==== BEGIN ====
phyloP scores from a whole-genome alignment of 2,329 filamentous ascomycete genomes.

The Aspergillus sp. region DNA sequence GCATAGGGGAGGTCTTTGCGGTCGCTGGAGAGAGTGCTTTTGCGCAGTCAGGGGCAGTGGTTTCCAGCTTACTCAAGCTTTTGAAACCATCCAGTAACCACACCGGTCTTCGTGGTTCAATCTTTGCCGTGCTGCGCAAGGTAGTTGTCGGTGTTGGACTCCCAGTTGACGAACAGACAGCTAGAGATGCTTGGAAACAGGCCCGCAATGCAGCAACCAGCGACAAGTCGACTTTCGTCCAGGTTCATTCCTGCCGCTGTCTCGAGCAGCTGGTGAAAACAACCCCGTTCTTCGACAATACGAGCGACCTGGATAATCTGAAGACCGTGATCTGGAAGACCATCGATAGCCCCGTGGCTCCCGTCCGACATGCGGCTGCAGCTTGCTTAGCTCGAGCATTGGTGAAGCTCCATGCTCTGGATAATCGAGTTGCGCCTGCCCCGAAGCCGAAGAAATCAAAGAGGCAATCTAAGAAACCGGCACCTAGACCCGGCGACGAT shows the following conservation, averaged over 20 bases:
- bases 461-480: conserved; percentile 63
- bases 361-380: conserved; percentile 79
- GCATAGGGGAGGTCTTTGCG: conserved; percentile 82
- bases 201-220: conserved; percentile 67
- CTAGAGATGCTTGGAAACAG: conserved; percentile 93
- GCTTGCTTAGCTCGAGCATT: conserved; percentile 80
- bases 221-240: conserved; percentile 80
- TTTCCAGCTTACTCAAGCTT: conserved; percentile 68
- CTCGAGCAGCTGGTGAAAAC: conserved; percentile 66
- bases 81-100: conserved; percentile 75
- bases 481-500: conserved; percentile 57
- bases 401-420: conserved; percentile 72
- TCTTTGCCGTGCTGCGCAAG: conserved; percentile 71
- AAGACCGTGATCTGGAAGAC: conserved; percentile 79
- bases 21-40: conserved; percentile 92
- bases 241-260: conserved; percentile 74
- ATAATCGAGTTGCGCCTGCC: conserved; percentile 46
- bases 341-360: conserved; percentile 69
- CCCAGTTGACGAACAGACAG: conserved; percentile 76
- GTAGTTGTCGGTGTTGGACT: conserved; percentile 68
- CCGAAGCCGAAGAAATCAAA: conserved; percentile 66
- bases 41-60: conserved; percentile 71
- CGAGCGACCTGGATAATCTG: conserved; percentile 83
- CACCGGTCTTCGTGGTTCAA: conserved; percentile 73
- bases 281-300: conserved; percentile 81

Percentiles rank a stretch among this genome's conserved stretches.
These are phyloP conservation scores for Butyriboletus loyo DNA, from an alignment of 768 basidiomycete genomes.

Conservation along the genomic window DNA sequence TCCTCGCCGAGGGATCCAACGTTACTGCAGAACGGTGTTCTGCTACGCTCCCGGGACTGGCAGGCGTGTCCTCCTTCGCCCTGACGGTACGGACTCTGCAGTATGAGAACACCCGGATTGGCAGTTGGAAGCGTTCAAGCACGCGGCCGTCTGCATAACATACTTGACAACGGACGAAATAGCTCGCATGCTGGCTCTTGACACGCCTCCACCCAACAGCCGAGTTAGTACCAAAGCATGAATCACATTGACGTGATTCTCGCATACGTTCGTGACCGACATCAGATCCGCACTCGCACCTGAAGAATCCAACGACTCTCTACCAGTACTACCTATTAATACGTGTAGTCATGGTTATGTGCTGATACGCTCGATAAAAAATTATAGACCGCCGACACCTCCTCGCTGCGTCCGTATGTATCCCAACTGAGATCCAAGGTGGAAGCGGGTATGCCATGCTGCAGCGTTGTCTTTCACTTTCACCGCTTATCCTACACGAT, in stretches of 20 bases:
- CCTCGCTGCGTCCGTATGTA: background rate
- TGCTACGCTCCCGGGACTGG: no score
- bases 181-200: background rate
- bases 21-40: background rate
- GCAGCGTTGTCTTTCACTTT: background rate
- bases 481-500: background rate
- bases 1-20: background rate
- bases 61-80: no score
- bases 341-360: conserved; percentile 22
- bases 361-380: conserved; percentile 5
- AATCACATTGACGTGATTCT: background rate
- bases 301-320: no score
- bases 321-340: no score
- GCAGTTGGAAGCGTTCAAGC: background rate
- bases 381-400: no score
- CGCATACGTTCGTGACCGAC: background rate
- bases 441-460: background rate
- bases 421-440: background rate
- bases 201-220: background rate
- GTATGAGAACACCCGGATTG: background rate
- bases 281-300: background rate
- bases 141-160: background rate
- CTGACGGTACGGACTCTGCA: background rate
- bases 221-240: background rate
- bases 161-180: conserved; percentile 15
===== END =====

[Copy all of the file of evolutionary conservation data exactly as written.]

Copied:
phyloP scores from a whole-genome alignment of 2,329 filamentous ascomycete genomes.

The Aspergillus sp. region DNA sequence GCATAGGGGAGGTCTTTGCGGTCGCTGGAGAGAGTGCTTTTGCGCAGTCAGGGGCAGTGGTTTCCAGCTTACTCAAGCTTTTGAAACCATCCAGTAACCACACCGGTCTTCGTGGTTCAATCTTTGCCGTGCTGCGCAAGGTAGTTGTCGGTGTTGGACTCCCAGTTGACGAACAGACAGCTAGAGATGCTTGGAAACAGGCCCGCAATGCAGCAACCAGCGACAAGTCGACTTTCGTCCAGGTTCATTCCTGCCGCTGTCTCGAGCAGCTGGTGAAAACAACCCCGTTCTTCGACAATACGAGCGACCTGGATAATCTGAAGACCGTGATCTGGAAGACCATCGATAGCCCCGTGGCTCCCGTCCGACATGCGGCTGCAGCTTGCTTAGCTCGAGCATTGGTGAAGCTCCATGCTCTGGATAATCGAGTTGCGCCTGCCCCGAAGCCGAAGAAATCAAAGAGGCAATCTAAGAAACCGGCACCTAGACCCGGCGACGAT shows the following conservation, averaged over 20 bases:
- bases 461-480: conserved; percentile 63
- bases 361-380: conserved; percentile 79
- GCATAGGGGAGGTCTTTGCG: conserved; percentile 82
- bases 201-220: conserved; percentile 67
- CTAGAGATGCTTGGAAACAG: conserved; percentile 93
- GCTTGCTTAGCTCGAGCATT: conserved; percentile 80
- bases 221-240: conserved; percentile 80
- TTTCCAGCTTACTCAAGCTT: conserved; percentile 68
- CTCGAGCAGCTGGTGAAAAC: conserved; percentile 66
- bases 81-100: conserved; percentile 75
- bases 481-500: conserved; percentile 57
- bases 401-420: conserved; percentile 72
- TCTTTGCCGTGCTGCGCAAG: conserved; percentile 71
- AAGACCGTGATCTGGAAGAC: conserved; percentile 79
- bases 21-40: conserved; percentile 92
- bases 241-260: conserved; percentile 74
- ATAATCGAGTTGCGCCTGCC: conserved; percentile 46
- bases 341-360: conserved; percentile 69
- CCCAGTTGACGAACAGACAG: conserved; percentile 76
- GTAGTTGTCGGTGTTGGACT: conserved; percentile 68
- CCGAAGCCGAAGAAATCAAA: conserved; percentile 66
- bases 41-60: conserved; percentile 71
- CGAGCGACCTGGATAATCTG: conserved; percentile 83
- CACCGGTCTTCGTGGTTCAA: conserved; percentile 73
- bases 281-300: conserved; percentile 81

Percentiles rank a stretch among this genome's conserved stretches.
These are phyloP conservation scores for Butyriboletus loyo DNA, from an alignment of 768 basidiomycete genomes.

Conservation along the genomic window DNA sequence TCCTCGCCGAGGGATCCAACGTTACTGCAGAACGGTGTTCTGCTACGCTCCCGGGACTGGCAGGCGTGTCCTCCTTCGCCCTGACGGTACGGACTCTGCAGTATGAGAACACCCGGATTGGCAGTTGGAAGCGTTCAAGCACGCGGCCGTCTGCATAACATACTTGACAACGGACGAAATAGCTCGCATGCTGGCTCTTGACACGCCTCCACCCAACAGCCGAGTTAGTACCAAAGCATGAATCACATTGACGTGATTCTCGCATACGTTCGTGACCGACATCAGATCCGCACTCGCACCTGAAGAATCCAACGACTCTCTACCAGTACTACCTATTAATACGTGTAGTCATGGTTATGTGCTGATACGCTCGATAAAAAATTATAGACCGCCGACACCTCCTCGCTGCGTCCGTATGTATCCCAACTGAGATCCAAGGTGGAAGCGGGTATGCCATGCTGCAGCGTTGTCTTTCACTTTCACCGCTTATCCTACACGAT, in stretches of 20 bases:
- CCTCGCTGCGTCCGTATGTA: background rate
- TGCTACGCTCCCGGGACTGG: no score
- bases 181-200: background rate
- bases 21-40: background rate
- GCAGCGTTGTCTTTCACTTT: background rate
- bases 481-500: background rate
- bases 1-20: background rate
- bases 61-80: no score
- bases 341-360: conserved; percentile 22
- bases 361-380: conserved; percentile 5
- AATCACATTGACGTGATTCT: background rate
- bases 301-320: no score
- bases 321-340: no score
- GCAGTTGGAAGCGTTCAAGC: background rate
- bases 381-400: no score
- CGCATACGTTCGTGACCGAC: background rate
- bases 441-460: background rate
- bases 421-440: background rate
- bases 201-220: background rate
- GTATGAGAACACCCGGATTG: background rate
- bases 281-300: background rate
- bases 141-160: background rate
- CTGACGGTACGGACTCTGCA: background rate
- bases 221-240: background rate
- bases 161-180: conserved; percentile 15